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May 08, 2006

Nanotubes used for first time to send signals to nerve cells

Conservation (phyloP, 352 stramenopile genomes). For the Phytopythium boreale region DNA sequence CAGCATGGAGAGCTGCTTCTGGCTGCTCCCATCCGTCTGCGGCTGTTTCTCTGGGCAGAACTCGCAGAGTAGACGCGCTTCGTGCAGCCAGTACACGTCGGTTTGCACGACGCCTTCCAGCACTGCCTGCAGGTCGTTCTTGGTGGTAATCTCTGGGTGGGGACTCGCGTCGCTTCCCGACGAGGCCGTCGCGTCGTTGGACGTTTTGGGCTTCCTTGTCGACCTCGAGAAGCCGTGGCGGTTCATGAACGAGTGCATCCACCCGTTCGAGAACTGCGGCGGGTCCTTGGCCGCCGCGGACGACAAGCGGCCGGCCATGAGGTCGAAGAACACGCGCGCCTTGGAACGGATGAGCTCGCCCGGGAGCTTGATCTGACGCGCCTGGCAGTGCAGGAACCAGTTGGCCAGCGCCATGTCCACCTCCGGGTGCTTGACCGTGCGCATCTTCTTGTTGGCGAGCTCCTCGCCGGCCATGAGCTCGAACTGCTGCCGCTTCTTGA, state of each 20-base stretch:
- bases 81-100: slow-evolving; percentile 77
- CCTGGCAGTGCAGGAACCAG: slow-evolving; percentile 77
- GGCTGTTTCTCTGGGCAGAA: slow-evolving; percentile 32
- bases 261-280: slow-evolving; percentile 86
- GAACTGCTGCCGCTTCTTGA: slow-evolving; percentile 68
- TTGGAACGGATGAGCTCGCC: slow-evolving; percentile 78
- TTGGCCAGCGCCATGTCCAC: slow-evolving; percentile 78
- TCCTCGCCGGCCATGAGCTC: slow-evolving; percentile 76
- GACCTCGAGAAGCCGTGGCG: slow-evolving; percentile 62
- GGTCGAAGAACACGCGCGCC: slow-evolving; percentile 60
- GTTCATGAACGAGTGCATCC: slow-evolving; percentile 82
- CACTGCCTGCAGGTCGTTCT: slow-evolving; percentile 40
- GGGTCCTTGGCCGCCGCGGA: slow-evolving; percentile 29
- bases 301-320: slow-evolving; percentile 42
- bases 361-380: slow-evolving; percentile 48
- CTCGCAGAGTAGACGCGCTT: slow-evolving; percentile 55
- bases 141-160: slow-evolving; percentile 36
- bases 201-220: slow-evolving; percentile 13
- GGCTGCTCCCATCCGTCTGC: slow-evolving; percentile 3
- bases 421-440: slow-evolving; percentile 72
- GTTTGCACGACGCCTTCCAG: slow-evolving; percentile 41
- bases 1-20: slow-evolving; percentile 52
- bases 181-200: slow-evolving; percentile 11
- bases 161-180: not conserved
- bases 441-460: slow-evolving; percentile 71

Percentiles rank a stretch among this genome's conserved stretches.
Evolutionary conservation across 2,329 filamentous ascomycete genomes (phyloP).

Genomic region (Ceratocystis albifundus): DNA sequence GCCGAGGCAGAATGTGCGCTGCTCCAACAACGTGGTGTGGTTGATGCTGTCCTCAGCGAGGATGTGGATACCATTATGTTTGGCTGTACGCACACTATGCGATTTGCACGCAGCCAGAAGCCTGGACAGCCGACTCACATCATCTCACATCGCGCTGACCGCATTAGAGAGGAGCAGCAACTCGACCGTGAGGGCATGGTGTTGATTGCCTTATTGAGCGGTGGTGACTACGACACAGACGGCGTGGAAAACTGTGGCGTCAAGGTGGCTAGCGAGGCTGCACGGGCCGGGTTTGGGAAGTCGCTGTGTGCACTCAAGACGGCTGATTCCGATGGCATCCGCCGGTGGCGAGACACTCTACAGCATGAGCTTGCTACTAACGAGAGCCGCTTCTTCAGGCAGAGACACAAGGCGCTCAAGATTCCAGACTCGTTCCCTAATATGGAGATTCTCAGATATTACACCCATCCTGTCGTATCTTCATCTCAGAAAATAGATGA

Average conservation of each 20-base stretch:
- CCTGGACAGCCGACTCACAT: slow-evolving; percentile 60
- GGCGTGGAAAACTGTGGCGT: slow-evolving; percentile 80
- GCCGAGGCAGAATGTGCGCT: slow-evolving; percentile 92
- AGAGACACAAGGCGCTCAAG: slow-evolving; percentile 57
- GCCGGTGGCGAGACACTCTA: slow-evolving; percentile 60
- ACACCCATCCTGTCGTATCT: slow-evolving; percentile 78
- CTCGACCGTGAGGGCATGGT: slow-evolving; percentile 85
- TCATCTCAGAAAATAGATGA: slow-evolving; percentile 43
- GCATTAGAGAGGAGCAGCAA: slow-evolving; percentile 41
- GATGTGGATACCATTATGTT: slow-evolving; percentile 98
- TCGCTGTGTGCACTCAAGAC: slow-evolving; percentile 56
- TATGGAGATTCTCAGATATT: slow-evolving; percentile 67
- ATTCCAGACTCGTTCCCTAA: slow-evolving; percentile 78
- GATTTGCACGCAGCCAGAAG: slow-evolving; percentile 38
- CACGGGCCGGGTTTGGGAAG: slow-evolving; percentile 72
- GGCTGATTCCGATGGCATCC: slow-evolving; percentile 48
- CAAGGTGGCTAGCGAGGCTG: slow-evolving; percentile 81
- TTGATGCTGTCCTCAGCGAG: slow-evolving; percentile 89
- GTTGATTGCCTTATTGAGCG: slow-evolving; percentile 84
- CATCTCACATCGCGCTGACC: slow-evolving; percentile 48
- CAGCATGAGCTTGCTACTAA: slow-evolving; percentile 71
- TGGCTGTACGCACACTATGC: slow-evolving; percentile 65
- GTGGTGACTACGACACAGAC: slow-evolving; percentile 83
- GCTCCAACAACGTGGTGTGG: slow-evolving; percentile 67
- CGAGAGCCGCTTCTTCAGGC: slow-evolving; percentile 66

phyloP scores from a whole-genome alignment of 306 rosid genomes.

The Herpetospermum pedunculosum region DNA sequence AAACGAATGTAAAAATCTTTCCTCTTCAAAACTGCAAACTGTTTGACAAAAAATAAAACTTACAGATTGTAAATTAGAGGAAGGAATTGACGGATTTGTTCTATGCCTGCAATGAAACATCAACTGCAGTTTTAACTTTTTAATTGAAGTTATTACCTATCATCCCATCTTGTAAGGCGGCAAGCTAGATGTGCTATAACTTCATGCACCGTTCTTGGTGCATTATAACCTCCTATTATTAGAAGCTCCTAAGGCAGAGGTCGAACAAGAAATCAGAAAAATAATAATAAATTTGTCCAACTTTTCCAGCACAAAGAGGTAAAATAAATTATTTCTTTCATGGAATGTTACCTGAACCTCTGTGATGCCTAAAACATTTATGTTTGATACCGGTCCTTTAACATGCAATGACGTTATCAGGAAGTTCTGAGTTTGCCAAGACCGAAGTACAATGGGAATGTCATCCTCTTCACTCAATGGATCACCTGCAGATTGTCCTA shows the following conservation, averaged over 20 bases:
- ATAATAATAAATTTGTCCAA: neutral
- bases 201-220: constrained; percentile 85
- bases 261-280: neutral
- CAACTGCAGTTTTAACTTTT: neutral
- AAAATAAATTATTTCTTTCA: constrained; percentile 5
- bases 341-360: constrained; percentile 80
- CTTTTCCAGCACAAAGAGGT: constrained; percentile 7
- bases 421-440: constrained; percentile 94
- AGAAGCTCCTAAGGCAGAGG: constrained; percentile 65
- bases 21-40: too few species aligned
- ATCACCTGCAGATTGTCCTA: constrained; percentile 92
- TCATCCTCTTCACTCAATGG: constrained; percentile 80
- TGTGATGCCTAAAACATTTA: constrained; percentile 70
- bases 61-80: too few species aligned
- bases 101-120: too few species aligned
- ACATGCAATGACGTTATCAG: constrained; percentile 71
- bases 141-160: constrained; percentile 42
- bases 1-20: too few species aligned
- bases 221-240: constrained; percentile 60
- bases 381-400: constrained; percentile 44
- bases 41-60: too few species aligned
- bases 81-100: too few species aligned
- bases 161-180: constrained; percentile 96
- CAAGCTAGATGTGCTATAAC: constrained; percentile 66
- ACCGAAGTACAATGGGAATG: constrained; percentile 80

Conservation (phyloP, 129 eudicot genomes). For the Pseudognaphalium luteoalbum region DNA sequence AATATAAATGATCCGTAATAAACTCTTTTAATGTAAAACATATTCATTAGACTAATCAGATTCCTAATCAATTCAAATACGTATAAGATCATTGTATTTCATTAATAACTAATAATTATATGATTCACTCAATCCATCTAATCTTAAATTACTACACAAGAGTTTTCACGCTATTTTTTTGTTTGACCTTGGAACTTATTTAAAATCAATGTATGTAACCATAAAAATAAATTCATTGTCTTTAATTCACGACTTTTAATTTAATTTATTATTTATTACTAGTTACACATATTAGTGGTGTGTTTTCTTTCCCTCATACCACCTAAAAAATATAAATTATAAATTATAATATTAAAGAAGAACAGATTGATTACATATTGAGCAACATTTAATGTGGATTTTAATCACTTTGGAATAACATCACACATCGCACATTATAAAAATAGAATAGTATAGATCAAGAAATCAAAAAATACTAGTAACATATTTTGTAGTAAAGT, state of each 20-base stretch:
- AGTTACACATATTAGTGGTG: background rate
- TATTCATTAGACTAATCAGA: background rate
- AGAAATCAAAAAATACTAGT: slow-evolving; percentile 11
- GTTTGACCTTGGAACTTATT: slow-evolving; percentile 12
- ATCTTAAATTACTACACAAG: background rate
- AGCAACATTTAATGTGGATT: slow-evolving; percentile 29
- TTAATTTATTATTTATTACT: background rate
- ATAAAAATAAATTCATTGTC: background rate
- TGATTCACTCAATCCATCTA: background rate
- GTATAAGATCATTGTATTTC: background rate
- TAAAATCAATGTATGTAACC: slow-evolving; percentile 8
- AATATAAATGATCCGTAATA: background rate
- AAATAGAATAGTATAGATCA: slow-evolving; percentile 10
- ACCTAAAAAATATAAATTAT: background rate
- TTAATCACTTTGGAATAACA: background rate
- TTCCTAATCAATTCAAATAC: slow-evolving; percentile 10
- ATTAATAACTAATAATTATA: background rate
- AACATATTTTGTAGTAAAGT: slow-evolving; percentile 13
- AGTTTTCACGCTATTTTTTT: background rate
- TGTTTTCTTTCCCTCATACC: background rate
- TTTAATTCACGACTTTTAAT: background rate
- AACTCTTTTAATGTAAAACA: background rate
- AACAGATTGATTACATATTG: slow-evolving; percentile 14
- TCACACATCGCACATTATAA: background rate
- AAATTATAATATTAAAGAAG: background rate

Thin films of carbon nanotubes deposited on transparent plastic can also serve as a surface on which cells can grow. And as researchers at the University of Texas Medical Branch at Galveston (UTMB) and Rice University suggest in a paper published in the May issue of the Journal of Nanoscience and Nanotechnology, these nanotube films could potentially serve as an electrical interface between living tissue and prosthetic devices or biomedical instruments. The group employed two different types of cells in their experiments, neuroblastoma cells commonly used in test-tube experiments and neurons cultured from experimental rats. Both cell types were placed on ten-layer-thick mats of single-walled carbon nanotubes (SWNTs) deposited on transparent plastic. This enabled the researchers to use a microscope to position a tiny electrode next to individual cells and record their responses to electrical pulses transmitted through the SWNTs.

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